“Superstitions: Then and Now” – OSHO

I am absolutely against superstition; all kinds of superstitions must be destroyed – but this does not mean that I am superstitious about this destruction. It does not mean one should go about destroying them without a clear understanding of them, that without due consideration one should simply be bent upon breaking them. Then such arbitrary destruction will also become superstition.

Every age has its own superstitions. Remember, superstitions have their fashion too. In every age superstitions take on a new form. Man drops old superstitions and takes on new ones, but he never gets rid of them forever; he alters them and he changes them. But we never realize this.

For example, once upon a time there was a superstition that the man who applied tilak, the forehead mark, was considered religious. What has applying tilak to do with being religious? But that’s the way it was understood. And someone who didn’t apply the tilak was looked down upon as irreligious. This old superstition is no longer in vogue. Now we have new superstitions, equally as foolish. If a man wears a tie he is considered distinguished; otherwise he is considered ordinary. It is the same thing, there is no difference at all. The tie has replaced the tilak, while the man has remained the same. Where is there any difference?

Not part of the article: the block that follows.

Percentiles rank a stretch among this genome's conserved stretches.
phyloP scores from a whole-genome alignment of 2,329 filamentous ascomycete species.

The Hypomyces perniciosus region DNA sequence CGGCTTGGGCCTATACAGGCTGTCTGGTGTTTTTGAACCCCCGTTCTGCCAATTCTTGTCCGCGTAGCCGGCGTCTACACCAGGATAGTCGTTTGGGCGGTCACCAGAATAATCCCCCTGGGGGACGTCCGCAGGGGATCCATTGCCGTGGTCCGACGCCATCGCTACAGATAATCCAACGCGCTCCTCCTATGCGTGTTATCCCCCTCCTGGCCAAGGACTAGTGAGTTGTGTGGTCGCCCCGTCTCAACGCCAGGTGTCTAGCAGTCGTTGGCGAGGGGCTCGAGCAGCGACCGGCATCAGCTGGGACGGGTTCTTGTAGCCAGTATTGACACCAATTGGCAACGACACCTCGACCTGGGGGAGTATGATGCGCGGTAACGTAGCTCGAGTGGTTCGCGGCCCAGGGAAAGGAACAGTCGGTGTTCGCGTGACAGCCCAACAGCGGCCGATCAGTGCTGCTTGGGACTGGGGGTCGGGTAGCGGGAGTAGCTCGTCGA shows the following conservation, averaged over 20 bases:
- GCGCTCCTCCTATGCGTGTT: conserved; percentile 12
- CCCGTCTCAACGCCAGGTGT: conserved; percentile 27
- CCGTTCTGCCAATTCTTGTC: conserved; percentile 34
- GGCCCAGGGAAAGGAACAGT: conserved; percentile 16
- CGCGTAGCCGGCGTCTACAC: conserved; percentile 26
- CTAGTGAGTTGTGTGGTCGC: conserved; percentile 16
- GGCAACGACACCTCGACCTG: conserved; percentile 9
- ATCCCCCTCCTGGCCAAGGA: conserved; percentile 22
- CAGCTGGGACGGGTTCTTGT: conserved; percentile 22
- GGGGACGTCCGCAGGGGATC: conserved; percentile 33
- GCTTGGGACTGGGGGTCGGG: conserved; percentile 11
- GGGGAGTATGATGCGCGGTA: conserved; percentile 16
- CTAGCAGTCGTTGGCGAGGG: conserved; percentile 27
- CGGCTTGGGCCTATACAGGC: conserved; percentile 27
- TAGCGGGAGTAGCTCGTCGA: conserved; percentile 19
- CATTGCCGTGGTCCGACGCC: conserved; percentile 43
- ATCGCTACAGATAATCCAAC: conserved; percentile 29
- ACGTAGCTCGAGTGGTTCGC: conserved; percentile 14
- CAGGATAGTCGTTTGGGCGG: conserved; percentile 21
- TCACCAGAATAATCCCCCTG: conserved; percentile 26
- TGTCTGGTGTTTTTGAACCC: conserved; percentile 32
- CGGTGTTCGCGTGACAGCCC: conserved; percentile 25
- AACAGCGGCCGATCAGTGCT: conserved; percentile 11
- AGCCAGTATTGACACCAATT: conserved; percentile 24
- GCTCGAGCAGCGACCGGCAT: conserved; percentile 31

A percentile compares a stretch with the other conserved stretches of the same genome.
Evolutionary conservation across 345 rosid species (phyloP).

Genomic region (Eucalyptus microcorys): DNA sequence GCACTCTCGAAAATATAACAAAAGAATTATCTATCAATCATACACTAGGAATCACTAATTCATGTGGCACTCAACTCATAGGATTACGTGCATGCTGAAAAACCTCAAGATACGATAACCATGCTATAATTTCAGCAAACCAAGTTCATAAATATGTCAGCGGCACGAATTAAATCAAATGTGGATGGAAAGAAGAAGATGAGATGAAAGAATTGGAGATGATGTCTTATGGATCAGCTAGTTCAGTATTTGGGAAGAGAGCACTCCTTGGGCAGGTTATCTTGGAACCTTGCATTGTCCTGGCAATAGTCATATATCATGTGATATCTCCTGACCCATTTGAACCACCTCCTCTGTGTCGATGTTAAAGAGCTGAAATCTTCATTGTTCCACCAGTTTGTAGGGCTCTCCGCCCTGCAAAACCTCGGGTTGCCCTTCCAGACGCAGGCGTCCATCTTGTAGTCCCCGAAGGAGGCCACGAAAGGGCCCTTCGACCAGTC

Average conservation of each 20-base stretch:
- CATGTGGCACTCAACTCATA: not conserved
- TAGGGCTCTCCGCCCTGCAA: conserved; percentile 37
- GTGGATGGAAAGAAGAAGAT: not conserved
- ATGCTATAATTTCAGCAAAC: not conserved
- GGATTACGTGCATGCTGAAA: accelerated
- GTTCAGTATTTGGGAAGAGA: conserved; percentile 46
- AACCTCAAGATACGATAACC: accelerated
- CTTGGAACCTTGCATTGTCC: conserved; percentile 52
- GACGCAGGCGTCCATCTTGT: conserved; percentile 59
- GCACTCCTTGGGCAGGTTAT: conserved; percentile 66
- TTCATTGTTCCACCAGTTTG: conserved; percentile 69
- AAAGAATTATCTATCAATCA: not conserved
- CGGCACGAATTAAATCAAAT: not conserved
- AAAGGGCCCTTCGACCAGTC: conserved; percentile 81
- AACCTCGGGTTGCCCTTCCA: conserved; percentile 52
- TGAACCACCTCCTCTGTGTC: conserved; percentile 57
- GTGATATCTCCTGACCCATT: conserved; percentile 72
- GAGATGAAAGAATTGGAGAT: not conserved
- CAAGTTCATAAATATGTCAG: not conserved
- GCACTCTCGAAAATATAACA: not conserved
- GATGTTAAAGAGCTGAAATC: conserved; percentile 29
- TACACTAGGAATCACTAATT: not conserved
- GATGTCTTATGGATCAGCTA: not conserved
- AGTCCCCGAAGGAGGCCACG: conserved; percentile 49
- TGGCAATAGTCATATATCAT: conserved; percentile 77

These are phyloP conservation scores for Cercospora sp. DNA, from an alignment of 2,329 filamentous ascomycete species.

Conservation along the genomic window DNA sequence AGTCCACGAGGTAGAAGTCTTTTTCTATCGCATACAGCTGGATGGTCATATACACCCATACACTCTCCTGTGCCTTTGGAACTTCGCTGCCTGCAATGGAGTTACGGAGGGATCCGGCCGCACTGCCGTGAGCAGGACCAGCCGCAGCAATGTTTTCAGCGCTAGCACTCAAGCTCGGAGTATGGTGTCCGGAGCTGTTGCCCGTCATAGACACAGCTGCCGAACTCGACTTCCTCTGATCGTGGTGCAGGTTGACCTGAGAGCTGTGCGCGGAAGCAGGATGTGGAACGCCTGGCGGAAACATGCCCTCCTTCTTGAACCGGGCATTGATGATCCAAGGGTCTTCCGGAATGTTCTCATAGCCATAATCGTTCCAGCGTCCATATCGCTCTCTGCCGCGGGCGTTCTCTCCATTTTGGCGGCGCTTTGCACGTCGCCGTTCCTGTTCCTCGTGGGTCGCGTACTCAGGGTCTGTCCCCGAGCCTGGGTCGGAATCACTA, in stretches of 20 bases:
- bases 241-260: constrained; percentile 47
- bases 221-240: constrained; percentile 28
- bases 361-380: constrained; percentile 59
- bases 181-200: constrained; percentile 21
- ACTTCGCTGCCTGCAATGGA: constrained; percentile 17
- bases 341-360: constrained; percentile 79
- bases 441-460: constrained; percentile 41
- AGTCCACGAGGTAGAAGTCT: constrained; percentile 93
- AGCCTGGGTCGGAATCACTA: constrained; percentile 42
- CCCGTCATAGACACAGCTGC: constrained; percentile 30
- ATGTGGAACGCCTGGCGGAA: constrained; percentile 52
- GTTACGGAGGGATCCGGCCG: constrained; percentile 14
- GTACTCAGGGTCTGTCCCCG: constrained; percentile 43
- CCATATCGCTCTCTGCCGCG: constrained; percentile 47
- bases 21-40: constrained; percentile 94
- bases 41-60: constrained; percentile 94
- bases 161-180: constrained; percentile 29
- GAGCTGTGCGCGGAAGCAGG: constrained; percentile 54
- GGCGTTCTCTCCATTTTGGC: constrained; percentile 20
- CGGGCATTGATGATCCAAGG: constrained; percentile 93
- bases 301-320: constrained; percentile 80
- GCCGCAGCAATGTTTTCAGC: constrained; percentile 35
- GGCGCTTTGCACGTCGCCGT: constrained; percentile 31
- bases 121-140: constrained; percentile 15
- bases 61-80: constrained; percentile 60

The tie is no better than the tilak. Perhaps it’s even worse, because at least there was a meaning to applying the tilak. The tie has absolutely no meaning in this country, although it may have a meaning in some other country. A tie is useful in cold countries where it helps protect the throat against cold. In those countries, a man who cannot afford to cover his throat against the cold must obviously be a poor man. A man of means is able to cover his throat with the help of a necktie; however, when somebody puts a tie around his neck in a hot country such as this, then it seems a little scary – one wonders whether such a man is affluent or insane!

To be affluent does not mean one has to suffer from heat or wear this noose around his neck. A tie means a noose; a tie means a knot. Using it in a cold country makes sense, but in a hot country it is totally meaningless. And yet, a man who has an idea of dignity – the magistrate, the attorney, the politician – is out there with this noose around his neck! And these very people denounce the tilak wearers as superstitious! One can well ask them, “Isn’t wearing a necktie a superstition too? Which scientific system are you applying, that you have tied this tie around your neck?” But since the tie is a superstition of this age it is acceptable, and since the tilak is a superstition of the past, it is unacceptable.